The Georgia Museum of Art at the University of Georgia received a major gift from John and Sara Shlesinger consisting of 110 contemporary works of art from the Shlesingers’ personal collection, spanning a wide variety of artists and mediums.
A partial list of artists represented in the donation includes Damien Hirst, Daniel Arsham, Shannon Ebner, David Altjmed and Mike Kelley. According to William U. Eiland, director of the Georgia Museum of Art, this gift will fundamentally transform how the museum operates.
“This gift from Sara and John Shlesinger to the Georgia Museum of Art is certainly a quantitative change for our collection, but most important, it is a qualitative one,” said Eiland. “It gives us the means not only to teach and to exhibit the cutting-edge art of the past 25 years, but also allows us to help students and our general audiences to find, to understand and to step beyond that edge. Overnight, due to their generosity, we are able to extend our collection planning and augment our ability to teach in an age when visual arts education has become more and more necessary.”
Sara Shlesinger grew up surrounded by realist and impressionist art and studied art history abroad, earning a bachelor’s in fine arts from Brandeis University. Meanwhile, John—a 1983 UGA Master of Business Administration graduate—knew little about art before marrying Sara, but collected local contemporary art. Interested in starting a collection together and curious about the contemporary art world, they traveled and visited galleries and museums.
In 1997, they decided to purchase an early spin painting by Damien Hirst—now a part of the gift to the museum. The couple first focused on Young British Artists, amassing works by Hirst, Gary Hume, Sarah Morris and Gavin Turk. They then expanded their vision, developing relationships with gallerists, dealers and the artists themselves in order to fully understand and appreciate the art they collect.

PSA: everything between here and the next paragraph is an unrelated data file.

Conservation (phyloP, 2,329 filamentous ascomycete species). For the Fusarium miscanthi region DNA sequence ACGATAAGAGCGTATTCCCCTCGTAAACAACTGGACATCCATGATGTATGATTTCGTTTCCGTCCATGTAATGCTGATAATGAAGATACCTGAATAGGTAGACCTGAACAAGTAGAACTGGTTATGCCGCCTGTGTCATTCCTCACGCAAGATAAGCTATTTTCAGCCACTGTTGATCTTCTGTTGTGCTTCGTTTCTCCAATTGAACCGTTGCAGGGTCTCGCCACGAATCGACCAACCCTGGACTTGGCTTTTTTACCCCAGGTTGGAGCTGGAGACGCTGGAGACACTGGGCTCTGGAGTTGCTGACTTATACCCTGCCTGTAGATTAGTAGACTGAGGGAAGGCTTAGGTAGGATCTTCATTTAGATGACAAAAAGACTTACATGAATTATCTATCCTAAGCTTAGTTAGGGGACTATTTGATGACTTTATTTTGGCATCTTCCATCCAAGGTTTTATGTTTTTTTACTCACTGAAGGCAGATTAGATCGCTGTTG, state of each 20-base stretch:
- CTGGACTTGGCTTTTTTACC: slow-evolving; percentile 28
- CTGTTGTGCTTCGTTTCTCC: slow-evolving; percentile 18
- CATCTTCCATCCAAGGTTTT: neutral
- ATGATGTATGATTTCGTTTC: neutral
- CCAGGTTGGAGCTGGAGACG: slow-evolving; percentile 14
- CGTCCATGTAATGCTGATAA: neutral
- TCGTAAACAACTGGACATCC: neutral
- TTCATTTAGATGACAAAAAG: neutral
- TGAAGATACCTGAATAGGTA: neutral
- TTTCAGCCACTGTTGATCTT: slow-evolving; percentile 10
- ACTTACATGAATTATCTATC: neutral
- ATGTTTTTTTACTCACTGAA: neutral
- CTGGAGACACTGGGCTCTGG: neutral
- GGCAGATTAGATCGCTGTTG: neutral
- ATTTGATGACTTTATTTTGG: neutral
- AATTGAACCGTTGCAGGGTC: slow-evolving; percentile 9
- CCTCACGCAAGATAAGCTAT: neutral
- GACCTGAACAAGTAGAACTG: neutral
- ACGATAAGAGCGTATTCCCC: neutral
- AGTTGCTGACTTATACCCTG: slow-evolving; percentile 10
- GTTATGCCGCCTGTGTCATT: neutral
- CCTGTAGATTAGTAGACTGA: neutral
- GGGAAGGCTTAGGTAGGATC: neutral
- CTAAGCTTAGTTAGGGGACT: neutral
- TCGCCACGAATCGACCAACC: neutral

After 23 years, the couple have amassed a collection of several hundred works by emerging and established contemporary artists from around the world. Most recently, the Shlesingers acquired works by Katharine Fritsch, Nathaniel Mary Quinn and Atlanta’s own Shanequa Gay.
Gabriela Palmieri, former vice chair of Sotheby’s North America and now an independent art consultant, has worked with the Shlesingers for years. Palmieri says she can think of almost no other collectors who approach art in the way the Shlesingers do, citing their tendency to take risks and the fact that they buy works because they love them and want to live with them, not as part of an investment portfolio.
“Their tendency to collect works from across an artist’s lifetime will allow UGA students to see the trajectories of different careers. That’s unusual even among people who collect contemporary work,” said Palmieri. “Their desire to educate and instruct was a driving factor in this gift.”
For example, she points to their purchase of one of Damien Hirst’s early spin paintings the year it was made. Created using a mechanism that rotates the canvas and leaving much to the power of chance, these works were a new approach to painting, almost removing the hand of the artist.
In celebration of the donation, the museum plans to have a small exhibition this summer with a larger one to follow that will introduce visitors to the works provided by the Shlesingers.
John Shlesinger is a vice chairman at CBRE, a publicly traded, global commercial real estate firm, and serves on the boards of the Atlanta History Center, Oakland Cemetery and Tech Square Ventures. He was previously a member of UGA’s Board of Visitors and the board of the High Museum of Art.
Sara Shlesinger is a community leader on both a local and national basis. She is a board member at Emory University’s Michael C. Carlos Museum and is on the advisory board for Art 21. She has served on the selection committee for the Venice Biennale and on MoMA’s Modern Women’s Fund Committee. In Atlanta, she was on the founding board for the Children’s Museum and is currently involved with various organizations and working in the art world.